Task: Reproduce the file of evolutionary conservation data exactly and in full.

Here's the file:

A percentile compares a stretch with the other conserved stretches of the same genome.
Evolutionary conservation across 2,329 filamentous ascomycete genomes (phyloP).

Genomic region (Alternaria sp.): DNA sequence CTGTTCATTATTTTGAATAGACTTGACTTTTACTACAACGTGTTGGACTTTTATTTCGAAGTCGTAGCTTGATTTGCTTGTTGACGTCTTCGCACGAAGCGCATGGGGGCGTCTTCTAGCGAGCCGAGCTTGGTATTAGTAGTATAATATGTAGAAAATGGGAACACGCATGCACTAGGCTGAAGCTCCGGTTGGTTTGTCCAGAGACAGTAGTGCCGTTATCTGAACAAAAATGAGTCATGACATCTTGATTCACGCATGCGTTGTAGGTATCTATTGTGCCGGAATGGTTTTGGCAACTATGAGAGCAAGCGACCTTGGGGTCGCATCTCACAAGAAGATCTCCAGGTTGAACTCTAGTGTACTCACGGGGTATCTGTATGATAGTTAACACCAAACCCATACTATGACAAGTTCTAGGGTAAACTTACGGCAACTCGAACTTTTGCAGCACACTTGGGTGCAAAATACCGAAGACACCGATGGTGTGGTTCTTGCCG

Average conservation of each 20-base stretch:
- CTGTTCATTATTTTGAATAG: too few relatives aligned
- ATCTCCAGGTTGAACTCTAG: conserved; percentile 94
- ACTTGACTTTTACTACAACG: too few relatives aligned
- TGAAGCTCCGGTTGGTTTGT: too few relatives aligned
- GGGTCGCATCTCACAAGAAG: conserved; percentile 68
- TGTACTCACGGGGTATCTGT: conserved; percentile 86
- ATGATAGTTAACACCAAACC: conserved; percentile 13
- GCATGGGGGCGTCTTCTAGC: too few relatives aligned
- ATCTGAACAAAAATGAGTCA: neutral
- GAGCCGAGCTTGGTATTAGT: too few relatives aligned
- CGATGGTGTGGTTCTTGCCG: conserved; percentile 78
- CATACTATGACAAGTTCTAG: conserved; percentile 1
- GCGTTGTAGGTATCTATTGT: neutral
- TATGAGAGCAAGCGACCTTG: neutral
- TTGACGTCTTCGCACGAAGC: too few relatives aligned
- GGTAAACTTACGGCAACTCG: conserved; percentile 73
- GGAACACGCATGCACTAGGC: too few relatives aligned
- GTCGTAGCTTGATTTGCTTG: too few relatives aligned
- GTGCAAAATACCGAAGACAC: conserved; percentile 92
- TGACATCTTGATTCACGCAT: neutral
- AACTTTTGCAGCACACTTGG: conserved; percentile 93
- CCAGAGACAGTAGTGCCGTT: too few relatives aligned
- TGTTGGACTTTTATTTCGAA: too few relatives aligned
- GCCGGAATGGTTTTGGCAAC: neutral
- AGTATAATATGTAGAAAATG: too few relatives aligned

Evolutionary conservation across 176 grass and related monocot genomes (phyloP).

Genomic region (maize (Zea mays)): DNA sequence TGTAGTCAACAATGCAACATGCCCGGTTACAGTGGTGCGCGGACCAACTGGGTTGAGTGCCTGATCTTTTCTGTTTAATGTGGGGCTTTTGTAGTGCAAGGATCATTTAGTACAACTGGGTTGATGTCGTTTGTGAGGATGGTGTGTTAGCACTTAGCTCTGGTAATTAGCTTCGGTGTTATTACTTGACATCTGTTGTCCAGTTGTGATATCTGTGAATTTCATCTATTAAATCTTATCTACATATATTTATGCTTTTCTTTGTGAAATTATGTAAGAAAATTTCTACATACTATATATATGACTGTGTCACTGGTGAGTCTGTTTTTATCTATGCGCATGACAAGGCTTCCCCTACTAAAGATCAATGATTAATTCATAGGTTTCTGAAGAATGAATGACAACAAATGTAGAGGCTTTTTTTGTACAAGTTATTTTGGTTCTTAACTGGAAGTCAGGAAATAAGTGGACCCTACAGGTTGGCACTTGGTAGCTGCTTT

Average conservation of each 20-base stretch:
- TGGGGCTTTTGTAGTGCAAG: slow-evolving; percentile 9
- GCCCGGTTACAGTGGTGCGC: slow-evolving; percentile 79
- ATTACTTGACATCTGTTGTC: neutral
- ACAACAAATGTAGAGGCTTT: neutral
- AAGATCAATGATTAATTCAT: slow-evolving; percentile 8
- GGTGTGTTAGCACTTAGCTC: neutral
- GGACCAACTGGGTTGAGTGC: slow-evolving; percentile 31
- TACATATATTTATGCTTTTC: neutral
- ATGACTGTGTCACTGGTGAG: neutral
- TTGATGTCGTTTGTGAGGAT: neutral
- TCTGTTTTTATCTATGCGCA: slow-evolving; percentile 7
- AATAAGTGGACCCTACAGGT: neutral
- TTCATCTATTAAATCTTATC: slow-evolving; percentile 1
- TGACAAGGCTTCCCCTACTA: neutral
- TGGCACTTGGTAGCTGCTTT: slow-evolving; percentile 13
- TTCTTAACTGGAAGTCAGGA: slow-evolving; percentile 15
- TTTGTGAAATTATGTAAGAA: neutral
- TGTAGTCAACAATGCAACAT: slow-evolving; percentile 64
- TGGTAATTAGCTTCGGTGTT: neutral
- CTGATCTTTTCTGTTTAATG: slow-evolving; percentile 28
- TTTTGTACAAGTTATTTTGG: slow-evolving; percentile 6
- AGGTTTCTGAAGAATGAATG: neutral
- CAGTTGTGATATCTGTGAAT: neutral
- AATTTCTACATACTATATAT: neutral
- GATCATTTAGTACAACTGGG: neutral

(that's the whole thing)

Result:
A percentile compares a stretch with the other conserved stretches of the same genome.
Evolutionary conservation across 2,329 filamentous ascomycete genomes (phyloP).

Genomic region (Alternaria sp.): DNA sequence CTGTTCATTATTTTGAATAGACTTGACTTTTACTACAACGTGTTGGACTTTTATTTCGAAGTCGTAGCTTGATTTGCTTGTTGACGTCTTCGCACGAAGCGCATGGGGGCGTCTTCTAGCGAGCCGAGCTTGGTATTAGTAGTATAATATGTAGAAAATGGGAACACGCATGCACTAGGCTGAAGCTCCGGTTGGTTTGTCCAGAGACAGTAGTGCCGTTATCTGAACAAAAATGAGTCATGACATCTTGATTCACGCATGCGTTGTAGGTATCTATTGTGCCGGAATGGTTTTGGCAACTATGAGAGCAAGCGACCTTGGGGTCGCATCTCACAAGAAGATCTCCAGGTTGAACTCTAGTGTACTCACGGGGTATCTGTATGATAGTTAACACCAAACCCATACTATGACAAGTTCTAGGGTAAACTTACGGCAACTCGAACTTTTGCAGCACACTTGGGTGCAAAATACCGAAGACACCGATGGTGTGGTTCTTGCCG

Average conservation of each 20-base stretch:
- CTGTTCATTATTTTGAATAG: too few relatives aligned
- ATCTCCAGGTTGAACTCTAG: conserved; percentile 94
- ACTTGACTTTTACTACAACG: too few relatives aligned
- TGAAGCTCCGGTTGGTTTGT: too few relatives aligned
- GGGTCGCATCTCACAAGAAG: conserved; percentile 68
- TGTACTCACGGGGTATCTGT: conserved; percentile 86
- ATGATAGTTAACACCAAACC: conserved; percentile 13
- GCATGGGGGCGTCTTCTAGC: too few relatives aligned
- ATCTGAACAAAAATGAGTCA: neutral
- GAGCCGAGCTTGGTATTAGT: too few relatives aligned
- CGATGGTGTGGTTCTTGCCG: conserved; percentile 78
- CATACTATGACAAGTTCTAG: conserved; percentile 1
- GCGTTGTAGGTATCTATTGT: neutral
- TATGAGAGCAAGCGACCTTG: neutral
- TTGACGTCTTCGCACGAAGC: too few relatives aligned
- GGTAAACTTACGGCAACTCG: conserved; percentile 73
- GGAACACGCATGCACTAGGC: too few relatives aligned
- GTCGTAGCTTGATTTGCTTG: too few relatives aligned
- GTGCAAAATACCGAAGACAC: conserved; percentile 92
- TGACATCTTGATTCACGCAT: neutral
- AACTTTTGCAGCACACTTGG: conserved; percentile 93
- CCAGAGACAGTAGTGCCGTT: too few relatives aligned
- TGTTGGACTTTTATTTCGAA: too few relatives aligned
- GCCGGAATGGTTTTGGCAAC: neutral
- AGTATAATATGTAGAAAATG: too few relatives aligned

Evolutionary conservation across 176 grass and related monocot genomes (phyloP).

Genomic region (maize (Zea mays)): DNA sequence TGTAGTCAACAATGCAACATGCCCGGTTACAGTGGTGCGCGGACCAACTGGGTTGAGTGCCTGATCTTTTCTGTTTAATGTGGGGCTTTTGTAGTGCAAGGATCATTTAGTACAACTGGGTTGATGTCGTTTGTGAGGATGGTGTGTTAGCACTTAGCTCTGGTAATTAGCTTCGGTGTTATTACTTGACATCTGTTGTCCAGTTGTGATATCTGTGAATTTCATCTATTAAATCTTATCTACATATATTTATGCTTTTCTTTGTGAAATTATGTAAGAAAATTTCTACATACTATATATATGACTGTGTCACTGGTGAGTCTGTTTTTATCTATGCGCATGACAAGGCTTCCCCTACTAAAGATCAATGATTAATTCATAGGTTTCTGAAGAATGAATGACAACAAATGTAGAGGCTTTTTTTGTACAAGTTATTTTGGTTCTTAACTGGAAGTCAGGAAATAAGTGGACCCTACAGGTTGGCACTTGGTAGCTGCTTT

Average conservation of each 20-base stretch:
- TGGGGCTTTTGTAGTGCAAG: slow-evolving; percentile 9
- GCCCGGTTACAGTGGTGCGC: slow-evolving; percentile 79
- ATTACTTGACATCTGTTGTC: neutral
- ACAACAAATGTAGAGGCTTT: neutral
- AAGATCAATGATTAATTCAT: slow-evolving; percentile 8
- GGTGTGTTAGCACTTAGCTC: neutral
- GGACCAACTGGGTTGAGTGC: slow-evolving; percentile 31
- TACATATATTTATGCTTTTC: neutral
- ATGACTGTGTCACTGGTGAG: neutral
- TTGATGTCGTTTGTGAGGAT: neutral
- TCTGTTTTTATCTATGCGCA: slow-evolving; percentile 7
- AATAAGTGGACCCTACAGGT: neutral
- TTCATCTATTAAATCTTATC: slow-evolving; percentile 1
- TGACAAGGCTTCCCCTACTA: neutral
- TGGCACTTGGTAGCTGCTTT: slow-evolving; percentile 13
- TTCTTAACTGGAAGTCAGGA: slow-evolving; percentile 15
- TTTGTGAAATTATGTAAGAA: neutral
- TGTAGTCAACAATGCAACAT: slow-evolving; percentile 64
- TGGTAATTAGCTTCGGTGTT: neutral
- CTGATCTTTTCTGTTTAATG: slow-evolving; percentile 28
- TTTTGTACAAGTTATTTTGG: slow-evolving; percentile 6
- AGGTTTCTGAAGAATGAATG: neutral
- CAGTTGTGATATCTGTGAAT: neutral
- AATTTCTACATACTATATAT: neutral
- GATCATTTAGTACAACTGGG: neutral